Winner: Quantum Leap

Quantum-dot lasers from Japan’s QD Laser will make high-speed “fiber to the home” networks simpler, cheaper, and more power-efficient

9 min read
Japanese start-up QD Laser’s Yasuhiko Arakawa and Mitsuru Sugawara
Photo: Bruce Osborn; Photo-illustration: Bryan Christie Design

This is part of IEEE Spectrum’s SPECIAL REPORT: WINNERS & LOSERS 2009, The Year’s Best and Worst of Technology.

Japanese start-up QD Laser\u2019s Yasuhiko Arakawa and Mitsuru SugawaraQuantum Dot-Com: Japanese start-up QD Laser’s Yasuhiko Arakawa (left) and Mitsuru Sugawara oversaw the 15-year effort to commercialize a temperature-stable semiconductor laser.Photo: Bruce Osborn; Photo-illustration: Bryan Christie Design

Keep reading...Show less

This article is for IEEE members only. Join IEEE to access our full archive.

Join the world’s largest professional organization devoted to engineering and applied sciences and get access to all of Spectrum’s articles, podcasts, and special reports. Learn more →

If you're already an IEEE member, please sign in to continue reading.

Membership includes:

  • Get unlimited access to IEEE Spectrum content
  • Follow your favorite topics to create a personalized feed of IEEE Spectrum content
  • Save Spectrum articles to read later
  • Network with other technology professionals
  • Establish a professional profile
  • Create a group to share and collaborate on projects
  • Discover IEEE events and activities
  • Join and participate in discussions

Sleep Can Keep AI From Catastrophic Forgetting

New data-replay strategy prevents AI amnesia

3 min read
silhouette of head laying down with abstract colorful towers inside
iStock

Neural networks can achieve superhuman performance in many tasks, but these AI systems can suddenly and completely forget what they have learned if asked to absorb new memories. Now a new study reveals a novel way for neural networks to undergo sleep-like phases and help prevent such amnesia.

A major challenge that artificial neural networks face is "catastrophic forgetting." When they learn a new task, they have an unfortunate tendency to abruptly and entirely forget what they previously learned. Essentially, they overwrite past data with new knowledge.

Keep Reading ↓Show less

Robot Gift Guide 2022

Your yearly selection of awesome robot gifts

7 min read
A collage of 9 photos of robots, including quadrupeds robots, wheeled robots, and drones.
IEEE Spectrum (Robots: Companies)

It’s been a couple of years, but the IEEE Spectrum Robot Gift Guide is back for 2022! We’ve got all kinds of new robots, and right now is an excellent time to buy one (or a dozen), since many of them are on sale this week. We’ve tried to focus on consumer robots that are actually available (or that you can at least order), but depending on when you’re reading this guide, the prices we have here may not be up to date, and we’re not taking shipping into account.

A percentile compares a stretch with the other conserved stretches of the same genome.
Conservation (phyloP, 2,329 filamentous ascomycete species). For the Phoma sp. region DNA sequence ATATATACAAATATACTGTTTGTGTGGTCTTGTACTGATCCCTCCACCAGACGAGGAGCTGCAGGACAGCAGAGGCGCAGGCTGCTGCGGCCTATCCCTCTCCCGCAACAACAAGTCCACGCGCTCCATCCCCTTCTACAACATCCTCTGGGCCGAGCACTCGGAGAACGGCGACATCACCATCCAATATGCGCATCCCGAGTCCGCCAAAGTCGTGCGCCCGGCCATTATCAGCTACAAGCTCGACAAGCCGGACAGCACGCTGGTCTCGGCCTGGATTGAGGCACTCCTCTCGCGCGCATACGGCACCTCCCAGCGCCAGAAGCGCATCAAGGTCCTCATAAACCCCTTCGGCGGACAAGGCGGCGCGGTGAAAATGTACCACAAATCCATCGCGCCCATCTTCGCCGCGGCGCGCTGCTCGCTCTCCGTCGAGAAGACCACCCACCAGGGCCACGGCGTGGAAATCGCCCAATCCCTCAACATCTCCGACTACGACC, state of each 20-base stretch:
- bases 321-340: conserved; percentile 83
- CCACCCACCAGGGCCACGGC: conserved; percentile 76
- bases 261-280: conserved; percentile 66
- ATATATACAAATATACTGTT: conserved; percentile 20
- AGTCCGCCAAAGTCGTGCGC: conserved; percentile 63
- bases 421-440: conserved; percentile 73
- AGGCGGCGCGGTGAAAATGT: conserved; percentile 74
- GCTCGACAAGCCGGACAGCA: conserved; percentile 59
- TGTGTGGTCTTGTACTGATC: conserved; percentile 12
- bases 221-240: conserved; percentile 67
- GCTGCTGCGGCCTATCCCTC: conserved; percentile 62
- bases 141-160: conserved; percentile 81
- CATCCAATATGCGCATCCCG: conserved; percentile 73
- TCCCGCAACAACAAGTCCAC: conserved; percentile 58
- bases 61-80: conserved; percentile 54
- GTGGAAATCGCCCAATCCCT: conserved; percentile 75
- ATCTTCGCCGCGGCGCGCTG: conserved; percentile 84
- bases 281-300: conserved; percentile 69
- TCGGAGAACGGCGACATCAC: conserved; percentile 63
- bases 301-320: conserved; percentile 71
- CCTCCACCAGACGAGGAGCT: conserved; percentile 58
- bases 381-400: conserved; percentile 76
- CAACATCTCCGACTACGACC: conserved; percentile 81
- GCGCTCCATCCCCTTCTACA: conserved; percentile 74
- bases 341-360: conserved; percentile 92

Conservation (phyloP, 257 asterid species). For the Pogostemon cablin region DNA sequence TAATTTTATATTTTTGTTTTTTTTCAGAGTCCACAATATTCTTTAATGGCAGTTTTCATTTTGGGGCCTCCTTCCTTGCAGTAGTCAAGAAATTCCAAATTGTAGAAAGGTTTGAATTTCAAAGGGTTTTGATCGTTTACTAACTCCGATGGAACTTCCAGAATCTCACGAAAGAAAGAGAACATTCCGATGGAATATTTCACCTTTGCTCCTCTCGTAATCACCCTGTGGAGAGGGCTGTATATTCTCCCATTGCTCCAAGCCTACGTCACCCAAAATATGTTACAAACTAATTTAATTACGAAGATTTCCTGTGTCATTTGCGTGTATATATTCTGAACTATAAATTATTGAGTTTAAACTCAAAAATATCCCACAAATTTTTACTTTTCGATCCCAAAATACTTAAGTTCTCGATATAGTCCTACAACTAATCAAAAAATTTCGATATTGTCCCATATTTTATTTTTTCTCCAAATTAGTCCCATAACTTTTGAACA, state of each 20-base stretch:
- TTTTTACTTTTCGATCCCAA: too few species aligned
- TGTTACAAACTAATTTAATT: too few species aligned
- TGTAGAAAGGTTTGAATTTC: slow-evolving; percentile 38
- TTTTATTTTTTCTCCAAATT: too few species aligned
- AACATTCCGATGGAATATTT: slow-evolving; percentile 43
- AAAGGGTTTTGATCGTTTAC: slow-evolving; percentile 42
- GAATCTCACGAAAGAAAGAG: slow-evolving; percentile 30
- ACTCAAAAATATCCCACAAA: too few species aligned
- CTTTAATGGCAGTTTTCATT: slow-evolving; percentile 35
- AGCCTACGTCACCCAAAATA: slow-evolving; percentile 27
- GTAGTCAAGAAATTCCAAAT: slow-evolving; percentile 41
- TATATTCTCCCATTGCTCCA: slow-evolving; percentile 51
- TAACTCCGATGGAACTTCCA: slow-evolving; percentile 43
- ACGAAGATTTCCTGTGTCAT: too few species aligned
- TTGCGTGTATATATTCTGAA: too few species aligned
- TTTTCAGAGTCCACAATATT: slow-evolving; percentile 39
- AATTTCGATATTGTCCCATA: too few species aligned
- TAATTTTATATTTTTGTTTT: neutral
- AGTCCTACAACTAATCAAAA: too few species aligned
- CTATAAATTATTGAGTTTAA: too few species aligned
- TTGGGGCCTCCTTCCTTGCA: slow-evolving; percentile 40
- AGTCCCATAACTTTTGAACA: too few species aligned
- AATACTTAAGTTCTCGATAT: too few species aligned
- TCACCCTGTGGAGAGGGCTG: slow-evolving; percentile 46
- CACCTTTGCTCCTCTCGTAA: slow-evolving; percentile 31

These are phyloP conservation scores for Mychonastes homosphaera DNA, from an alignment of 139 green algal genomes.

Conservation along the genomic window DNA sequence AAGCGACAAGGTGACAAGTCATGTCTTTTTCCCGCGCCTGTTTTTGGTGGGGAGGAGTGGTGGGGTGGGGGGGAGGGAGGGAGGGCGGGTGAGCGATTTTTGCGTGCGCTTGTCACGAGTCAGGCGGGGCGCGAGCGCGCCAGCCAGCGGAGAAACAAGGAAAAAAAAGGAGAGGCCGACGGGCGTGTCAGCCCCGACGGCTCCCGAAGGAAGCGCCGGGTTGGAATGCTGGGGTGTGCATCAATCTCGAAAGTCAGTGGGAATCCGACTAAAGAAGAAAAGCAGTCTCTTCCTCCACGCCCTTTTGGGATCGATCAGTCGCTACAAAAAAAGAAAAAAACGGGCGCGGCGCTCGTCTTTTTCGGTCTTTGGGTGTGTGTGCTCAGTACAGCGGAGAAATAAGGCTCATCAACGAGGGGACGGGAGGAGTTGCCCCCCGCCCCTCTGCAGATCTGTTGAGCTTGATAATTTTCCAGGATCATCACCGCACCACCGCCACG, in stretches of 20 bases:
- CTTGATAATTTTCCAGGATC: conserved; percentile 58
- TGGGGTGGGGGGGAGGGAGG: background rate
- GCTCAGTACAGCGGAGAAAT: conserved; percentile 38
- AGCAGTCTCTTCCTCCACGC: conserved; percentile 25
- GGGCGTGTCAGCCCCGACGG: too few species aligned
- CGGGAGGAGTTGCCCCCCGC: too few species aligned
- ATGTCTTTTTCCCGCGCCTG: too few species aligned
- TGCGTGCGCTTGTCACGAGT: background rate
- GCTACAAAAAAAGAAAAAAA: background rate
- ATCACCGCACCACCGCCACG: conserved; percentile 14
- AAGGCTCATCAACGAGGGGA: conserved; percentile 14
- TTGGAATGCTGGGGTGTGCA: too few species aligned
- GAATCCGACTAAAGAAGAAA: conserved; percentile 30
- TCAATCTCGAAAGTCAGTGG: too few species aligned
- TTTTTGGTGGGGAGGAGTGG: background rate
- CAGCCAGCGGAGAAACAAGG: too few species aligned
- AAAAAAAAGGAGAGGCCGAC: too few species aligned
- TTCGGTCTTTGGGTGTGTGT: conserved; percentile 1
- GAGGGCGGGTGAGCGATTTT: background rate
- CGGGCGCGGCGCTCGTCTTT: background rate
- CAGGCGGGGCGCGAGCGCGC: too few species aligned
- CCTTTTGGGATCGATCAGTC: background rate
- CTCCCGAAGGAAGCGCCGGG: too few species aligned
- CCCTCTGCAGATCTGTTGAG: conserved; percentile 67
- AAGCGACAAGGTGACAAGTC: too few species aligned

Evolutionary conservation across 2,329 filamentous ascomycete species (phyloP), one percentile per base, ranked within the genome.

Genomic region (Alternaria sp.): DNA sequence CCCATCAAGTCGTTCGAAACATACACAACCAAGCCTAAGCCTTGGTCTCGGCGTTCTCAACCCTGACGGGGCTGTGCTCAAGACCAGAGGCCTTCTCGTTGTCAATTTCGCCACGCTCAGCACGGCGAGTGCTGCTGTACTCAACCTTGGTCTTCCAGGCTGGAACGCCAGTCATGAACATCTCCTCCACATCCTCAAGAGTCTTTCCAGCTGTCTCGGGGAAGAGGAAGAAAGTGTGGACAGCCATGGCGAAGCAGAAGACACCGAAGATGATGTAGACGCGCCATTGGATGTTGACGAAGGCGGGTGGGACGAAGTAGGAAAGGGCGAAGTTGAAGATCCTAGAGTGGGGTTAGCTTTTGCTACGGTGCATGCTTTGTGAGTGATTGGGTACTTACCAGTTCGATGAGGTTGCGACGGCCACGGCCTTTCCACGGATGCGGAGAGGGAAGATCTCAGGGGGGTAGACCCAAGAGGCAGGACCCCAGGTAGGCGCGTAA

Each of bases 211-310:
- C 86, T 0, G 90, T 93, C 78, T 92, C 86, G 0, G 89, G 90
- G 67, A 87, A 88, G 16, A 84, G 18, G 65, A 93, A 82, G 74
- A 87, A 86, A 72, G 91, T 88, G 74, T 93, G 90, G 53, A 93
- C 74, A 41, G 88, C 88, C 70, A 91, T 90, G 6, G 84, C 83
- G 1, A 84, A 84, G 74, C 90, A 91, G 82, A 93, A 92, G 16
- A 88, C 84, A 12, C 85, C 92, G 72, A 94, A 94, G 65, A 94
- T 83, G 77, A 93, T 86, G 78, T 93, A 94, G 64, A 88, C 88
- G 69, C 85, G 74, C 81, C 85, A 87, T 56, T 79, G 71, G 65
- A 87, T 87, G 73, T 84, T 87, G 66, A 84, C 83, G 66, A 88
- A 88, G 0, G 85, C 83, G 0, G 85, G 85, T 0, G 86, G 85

And if these robots aren’t enough for you, many of our picks from years past are still available: check out our guides from 2019, 2018, 2017, 2016, 2015, 2014, 2013, and 2012. And as always, if you have suggestions that you’d like to share, post a comment to help the rest of us find the perfect robot gift.

Keep Reading ↓Show less

Learn How Global Configuration Management and IBM CLM Work Together

In this presentation we will build the case for component-based requirements management

2 min read

This is a sponsored article brought to you by 321 Gang.

To fully support Requirements Management (RM) best practices, a tool needs to support traceability, versioning, reuse, and Product Line Engineering (PLE). This is especially true when designing large complex systems or systems that follow standards and regulations. Most modern requirement tools do a decent job of capturing requirements and related metadata. Some tools also support rudimentary mechanisms for baselining and traceability capabilities (“linking” requirements). The earlier versions of IBM DOORS Next supported a rich configurable traceability and even a rudimentary form of reuse. DOORS Next became a complete solution for managing requirements a few years ago when IBM invented and implemented Global Configuration Management (GCM) as part of its Engineering Lifecycle Management (ELM, formerly known as Collaborative Lifecycle Management or simply CLM) suite of integrated tools. On the surface, it seems that GCM just provides versioning capability, but it is so much more than that. GCM arms product/system development organizations with support for advanced requirement reuse, traceability that supports versioning, release management and variant management. It is also possible to manage collections of related Application Lifecycle Management (ALM) and Systems Engineering artifacts in a single configuration.

Keep Reading ↓Show less